After the glue had thoroughly dried, the laborious task ensued of cutting out the outlines of the dolls and the tricky spaces between the arms and the body for those models who held their hands on their hips. This was all done with blunt-tip school scissors and a pair of dull sewing shears that my mother kept by her sewing machine. We could not afford fancy craft knives, and our parents were not about to entrust the Big Girls with a box cutter. They used what they had, and I have to hand it to them for keeping a steady hand. While it would have been easier to have dolls with their arms glued to their sides or completely away from their bodies, the Big Girls were committed to their craft and kept the arms-akimbo models alive in our collection.
Next came the clothes. The dolls were traced to typing paper, and then cute dresses and pant suits were drawn and colored. My sisters had this process down. I suspect that there was a fair measure of failed attempts before they learned to put the doll face down on the paper so that the tracing lines could not be seen in the dress or top. Again, those arms-akimbo spaces had to be cut out carefully from all fashions. I now know why so many of the outfits were sleeveless — thus removing the necessity of cutting those spaces out of fragile paper.
And all I can say is a resounding Chapeau! to my sisters for learning how to place the fold tabs just so, ensuring that the dolls’ outfits would stay put and not just fall off. I am sure that Ken would have appreciated the latter consequence, but the big girls were fashionistas who wanted their designs to remain on the dolls. It was a lesson in critical thinking and trial-and-error, is all that I can think. I remember when one of my big sisters learned that if you cut the fold tabs with an added angle, the clothes stayed on even better. I fully expected this sister to go on and become a Barbie-style engineer, such were her talents with the Barbie clothes. Such was not the case, but she grew into one sharp cookie when it comes to design.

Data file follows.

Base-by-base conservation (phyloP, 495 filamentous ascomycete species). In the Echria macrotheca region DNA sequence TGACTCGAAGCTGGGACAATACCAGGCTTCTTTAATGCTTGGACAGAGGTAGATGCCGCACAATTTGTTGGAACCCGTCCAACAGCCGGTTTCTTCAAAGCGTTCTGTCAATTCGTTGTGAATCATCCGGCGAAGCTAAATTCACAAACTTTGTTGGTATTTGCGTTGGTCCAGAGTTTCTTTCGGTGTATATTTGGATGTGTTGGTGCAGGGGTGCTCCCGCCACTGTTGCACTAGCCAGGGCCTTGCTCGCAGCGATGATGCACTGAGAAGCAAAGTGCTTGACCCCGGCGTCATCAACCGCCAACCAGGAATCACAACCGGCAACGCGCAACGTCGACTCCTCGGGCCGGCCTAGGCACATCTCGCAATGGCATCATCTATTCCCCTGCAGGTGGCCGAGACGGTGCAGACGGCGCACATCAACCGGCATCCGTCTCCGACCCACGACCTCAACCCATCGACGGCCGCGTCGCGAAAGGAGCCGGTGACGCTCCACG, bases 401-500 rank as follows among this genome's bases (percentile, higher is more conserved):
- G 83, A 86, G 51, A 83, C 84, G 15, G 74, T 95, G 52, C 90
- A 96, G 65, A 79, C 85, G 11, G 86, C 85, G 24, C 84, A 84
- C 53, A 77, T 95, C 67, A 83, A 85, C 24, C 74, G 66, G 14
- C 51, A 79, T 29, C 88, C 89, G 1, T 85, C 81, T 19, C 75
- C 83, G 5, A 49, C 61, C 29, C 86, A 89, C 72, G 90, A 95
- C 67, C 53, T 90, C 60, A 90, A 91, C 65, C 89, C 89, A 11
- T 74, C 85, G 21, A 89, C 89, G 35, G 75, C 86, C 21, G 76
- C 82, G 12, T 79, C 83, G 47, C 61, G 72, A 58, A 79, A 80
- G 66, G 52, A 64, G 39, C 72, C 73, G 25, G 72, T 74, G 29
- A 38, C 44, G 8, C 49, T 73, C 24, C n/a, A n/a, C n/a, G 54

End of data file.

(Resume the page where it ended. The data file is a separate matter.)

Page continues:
The sisters made faux-mink stoles and evening gowns. Gingham dresses and sweater sets. They made outfits for a picnic and for the repetitive First Dates with Ken. All I can say is Ken must have had a lot of imagination to create the illusion of a first date over and over and over. Either this or Barbie had suffered amnesia as a result of crashing her pink convertible. Still, either option explains why Barbie didn’t stray from Ken. Ken kept the relationship alive.
Ultimately, the dolls cut from the ads became templates for my sisters moving on in the design world and creating their own paper dolls from scratch. These dolls included Barbie’s trademark ponytail swirl and other popular hairdos at the time. They drew faces on the dolls and cleavage that would peek out of an evening gown. Some of the faces represented some of Modigliani’s or Picasso’s earlier work, but I didn’t care. And in spite of knowing that these dolls were a far cry from the delicate-featured authentic Barbie paper dolls, they certainly made me feel included — like I was part of a Girls Club that was all about being creative with what we had and not focusing on what we didn’t have.
Looking back, I wonder if I didn’t intuit and recognize a Deeper Authenticity in the paper dolls that my sisters made. What started out as Barbie knock-offs became their own style, their own brand. I remember them discussing which models from the ads would make a better sample or how to make a more tab-friendly swim suit. Perhaps it was the fashion discussions or watching their faces filled with preoccupation as they cut and traced that drew me in. Perhaps it was the girl-power camaraderie to which they allowed me, littlest sister, entrance.
I remember the dolls’ edges becoming mildly curled from an over-zealous pencil tracing the dolls one too many times for the Fashion Department. Once the edges on a doll began to curl, the clothes didn’t stay on so well . . . so new dolls needed to be made. And I, being the youngest and most lacking in fine motor skills, received the cast-off dolls. Talk about a win-win.